The Netherlands / Fortification
At the beginning of the Second World War, a 360-cubic metre concrete bunker vault was excavated deep into St Peter's Mountain to protect the Netherlands' most valuable art treasures from possible air raids. Eight hundred works of art were eventually deposited in the mountain, including Johannes Vermeer's The Little Street, Paul Potter's The Bull and Rembrandt's Night Watch.
The Rijksmuseum in Amsterdam closed its doors in August 1939 as a precautionary measure. Measures were taken to protect the national art heritage. Special storage facilities were built in the dunes for this purpose.
At the end of 1941, however, the dune area had to be evacuated by order of the German occupying forces because of the construction of the Atlantic Wall, a defence belt along the European west coast. In consultation with the occupying authorities, the Dutch Government Buildings Agency decided to carve out a vault in the Sint Pietersberg near Maastricht. The work in the northern corridor system took months and was completed on 1 March 1942. The bunker lay 35 metres underground and was accessible through existing marl corridors. The concrete walls were only half a metre thick, but above that were 33 metres of marlstone, which provided sufficient protection, according to the experts.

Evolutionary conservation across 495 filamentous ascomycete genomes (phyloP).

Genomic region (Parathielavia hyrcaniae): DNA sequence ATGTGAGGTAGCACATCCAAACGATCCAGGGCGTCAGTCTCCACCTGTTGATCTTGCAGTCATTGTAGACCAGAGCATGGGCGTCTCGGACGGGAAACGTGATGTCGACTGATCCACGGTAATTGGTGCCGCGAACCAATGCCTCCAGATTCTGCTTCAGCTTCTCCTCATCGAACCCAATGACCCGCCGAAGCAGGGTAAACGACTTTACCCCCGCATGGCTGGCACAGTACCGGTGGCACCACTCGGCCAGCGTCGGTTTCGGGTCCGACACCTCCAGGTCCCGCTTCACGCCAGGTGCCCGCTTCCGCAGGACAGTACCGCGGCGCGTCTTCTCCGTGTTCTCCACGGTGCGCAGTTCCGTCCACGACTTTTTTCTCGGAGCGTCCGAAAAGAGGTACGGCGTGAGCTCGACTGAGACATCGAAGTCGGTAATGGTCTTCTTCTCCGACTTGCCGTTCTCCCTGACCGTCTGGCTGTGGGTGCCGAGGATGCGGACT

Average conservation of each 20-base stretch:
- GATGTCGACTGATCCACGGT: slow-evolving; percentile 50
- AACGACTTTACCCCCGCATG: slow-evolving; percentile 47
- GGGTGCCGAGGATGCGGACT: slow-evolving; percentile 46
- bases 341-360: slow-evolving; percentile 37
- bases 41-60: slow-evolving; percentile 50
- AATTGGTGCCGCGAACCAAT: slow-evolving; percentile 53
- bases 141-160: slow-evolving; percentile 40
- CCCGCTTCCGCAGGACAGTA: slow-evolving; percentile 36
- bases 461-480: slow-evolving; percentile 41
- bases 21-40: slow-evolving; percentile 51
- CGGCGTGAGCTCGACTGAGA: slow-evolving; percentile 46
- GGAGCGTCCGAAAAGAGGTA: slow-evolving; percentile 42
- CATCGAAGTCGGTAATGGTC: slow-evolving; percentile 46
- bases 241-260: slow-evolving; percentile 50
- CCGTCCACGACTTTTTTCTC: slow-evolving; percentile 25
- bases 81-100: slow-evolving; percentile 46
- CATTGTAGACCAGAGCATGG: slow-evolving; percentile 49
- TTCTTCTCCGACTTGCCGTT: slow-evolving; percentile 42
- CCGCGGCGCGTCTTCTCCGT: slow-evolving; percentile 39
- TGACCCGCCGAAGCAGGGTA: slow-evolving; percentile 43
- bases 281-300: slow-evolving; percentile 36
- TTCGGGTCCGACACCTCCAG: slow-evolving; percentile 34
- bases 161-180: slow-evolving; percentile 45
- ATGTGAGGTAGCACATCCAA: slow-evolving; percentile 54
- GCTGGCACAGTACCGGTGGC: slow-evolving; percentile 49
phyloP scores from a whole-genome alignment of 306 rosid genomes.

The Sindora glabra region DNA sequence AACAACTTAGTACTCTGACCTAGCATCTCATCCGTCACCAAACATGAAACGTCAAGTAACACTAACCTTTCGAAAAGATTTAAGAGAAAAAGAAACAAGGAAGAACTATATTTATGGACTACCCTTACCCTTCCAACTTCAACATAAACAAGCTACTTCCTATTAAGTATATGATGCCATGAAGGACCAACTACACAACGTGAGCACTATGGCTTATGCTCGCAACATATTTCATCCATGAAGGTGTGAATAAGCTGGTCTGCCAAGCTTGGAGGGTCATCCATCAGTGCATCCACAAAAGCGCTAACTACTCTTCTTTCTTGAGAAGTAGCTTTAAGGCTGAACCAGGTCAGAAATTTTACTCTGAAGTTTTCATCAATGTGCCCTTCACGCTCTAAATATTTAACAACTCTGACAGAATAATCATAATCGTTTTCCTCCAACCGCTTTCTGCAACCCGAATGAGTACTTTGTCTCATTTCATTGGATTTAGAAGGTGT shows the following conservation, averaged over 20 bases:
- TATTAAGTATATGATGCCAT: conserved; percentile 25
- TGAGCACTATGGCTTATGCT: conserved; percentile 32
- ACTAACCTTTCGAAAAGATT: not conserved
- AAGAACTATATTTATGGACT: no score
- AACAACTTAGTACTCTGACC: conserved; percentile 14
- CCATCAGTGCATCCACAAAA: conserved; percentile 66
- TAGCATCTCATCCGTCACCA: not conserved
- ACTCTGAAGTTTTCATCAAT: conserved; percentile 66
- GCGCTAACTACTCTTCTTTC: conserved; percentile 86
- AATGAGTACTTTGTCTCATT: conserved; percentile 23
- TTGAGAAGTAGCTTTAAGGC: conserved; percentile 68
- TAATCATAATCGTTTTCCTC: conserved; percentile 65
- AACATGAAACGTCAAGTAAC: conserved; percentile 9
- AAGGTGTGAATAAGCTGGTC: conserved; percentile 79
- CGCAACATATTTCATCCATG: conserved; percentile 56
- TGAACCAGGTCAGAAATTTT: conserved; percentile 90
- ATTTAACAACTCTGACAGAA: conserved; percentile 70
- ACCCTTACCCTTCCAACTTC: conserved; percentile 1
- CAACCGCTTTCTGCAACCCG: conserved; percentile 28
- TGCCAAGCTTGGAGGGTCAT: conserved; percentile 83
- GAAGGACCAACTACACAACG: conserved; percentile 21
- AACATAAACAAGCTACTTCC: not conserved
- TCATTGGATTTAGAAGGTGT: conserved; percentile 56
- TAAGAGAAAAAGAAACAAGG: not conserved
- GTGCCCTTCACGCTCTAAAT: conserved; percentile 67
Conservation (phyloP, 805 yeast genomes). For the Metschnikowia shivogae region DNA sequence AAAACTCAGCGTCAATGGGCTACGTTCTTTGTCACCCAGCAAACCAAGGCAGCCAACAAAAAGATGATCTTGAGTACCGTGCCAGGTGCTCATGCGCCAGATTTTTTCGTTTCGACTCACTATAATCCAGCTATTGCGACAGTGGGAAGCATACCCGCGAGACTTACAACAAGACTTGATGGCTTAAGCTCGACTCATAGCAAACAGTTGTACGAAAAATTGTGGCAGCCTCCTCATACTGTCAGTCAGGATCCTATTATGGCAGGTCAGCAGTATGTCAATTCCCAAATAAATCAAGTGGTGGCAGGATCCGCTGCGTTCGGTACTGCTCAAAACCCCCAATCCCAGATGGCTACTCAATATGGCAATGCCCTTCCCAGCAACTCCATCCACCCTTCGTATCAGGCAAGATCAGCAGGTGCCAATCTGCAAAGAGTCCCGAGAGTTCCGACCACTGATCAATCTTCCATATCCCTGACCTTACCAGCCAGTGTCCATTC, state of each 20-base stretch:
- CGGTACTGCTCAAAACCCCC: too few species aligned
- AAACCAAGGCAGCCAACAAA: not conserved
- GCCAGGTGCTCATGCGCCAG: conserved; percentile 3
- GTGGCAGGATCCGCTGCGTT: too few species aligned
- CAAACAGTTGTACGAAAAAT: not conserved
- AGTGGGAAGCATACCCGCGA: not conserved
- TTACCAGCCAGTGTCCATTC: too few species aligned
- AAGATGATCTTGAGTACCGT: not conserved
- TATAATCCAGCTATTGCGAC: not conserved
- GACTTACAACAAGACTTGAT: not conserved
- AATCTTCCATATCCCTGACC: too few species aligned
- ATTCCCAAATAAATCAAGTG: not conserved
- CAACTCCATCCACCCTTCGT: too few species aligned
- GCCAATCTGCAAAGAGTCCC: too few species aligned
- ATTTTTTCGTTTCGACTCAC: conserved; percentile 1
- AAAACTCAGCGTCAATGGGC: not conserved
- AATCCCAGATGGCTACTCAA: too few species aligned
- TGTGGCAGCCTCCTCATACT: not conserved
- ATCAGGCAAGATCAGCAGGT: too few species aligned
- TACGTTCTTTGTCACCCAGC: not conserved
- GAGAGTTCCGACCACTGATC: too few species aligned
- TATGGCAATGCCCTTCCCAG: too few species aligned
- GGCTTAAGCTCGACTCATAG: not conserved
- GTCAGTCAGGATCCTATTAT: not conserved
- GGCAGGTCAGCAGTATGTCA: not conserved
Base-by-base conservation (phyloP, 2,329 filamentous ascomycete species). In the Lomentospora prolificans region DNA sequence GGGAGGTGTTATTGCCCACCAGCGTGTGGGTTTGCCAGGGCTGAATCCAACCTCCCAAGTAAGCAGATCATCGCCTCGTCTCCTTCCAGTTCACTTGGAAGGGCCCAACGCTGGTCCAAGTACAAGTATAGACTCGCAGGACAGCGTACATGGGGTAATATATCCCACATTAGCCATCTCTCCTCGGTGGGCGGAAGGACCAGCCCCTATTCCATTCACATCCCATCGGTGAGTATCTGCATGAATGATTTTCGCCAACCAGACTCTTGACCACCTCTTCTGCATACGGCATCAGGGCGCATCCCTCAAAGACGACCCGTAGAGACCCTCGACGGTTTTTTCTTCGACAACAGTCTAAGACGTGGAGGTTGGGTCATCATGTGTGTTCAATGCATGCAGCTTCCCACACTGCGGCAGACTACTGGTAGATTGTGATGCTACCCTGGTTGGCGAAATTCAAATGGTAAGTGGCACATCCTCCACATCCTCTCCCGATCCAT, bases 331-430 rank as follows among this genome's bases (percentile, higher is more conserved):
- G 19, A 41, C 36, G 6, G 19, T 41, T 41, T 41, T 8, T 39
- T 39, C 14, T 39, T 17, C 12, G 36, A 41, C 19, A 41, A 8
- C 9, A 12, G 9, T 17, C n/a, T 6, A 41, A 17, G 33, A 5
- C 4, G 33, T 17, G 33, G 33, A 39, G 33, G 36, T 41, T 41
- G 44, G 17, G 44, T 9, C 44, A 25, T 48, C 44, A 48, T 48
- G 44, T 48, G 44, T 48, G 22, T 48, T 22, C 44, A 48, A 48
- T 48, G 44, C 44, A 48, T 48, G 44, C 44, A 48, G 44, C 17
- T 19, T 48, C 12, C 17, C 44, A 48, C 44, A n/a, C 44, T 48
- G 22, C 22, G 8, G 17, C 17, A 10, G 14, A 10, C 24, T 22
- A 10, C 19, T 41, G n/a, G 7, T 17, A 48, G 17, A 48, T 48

The official name was National Repository No. 9, but the bunker became known as 'the Vault'. The first shipment took place on 24 March 1942 and consisted of a long series of train wagons with a truck loaded with paintings on each wagon. More than three years later, the first works of art returned intact to the Rijksmuseum. The Vault has been open to the public since 2005.
Sint Pieter, Maastricht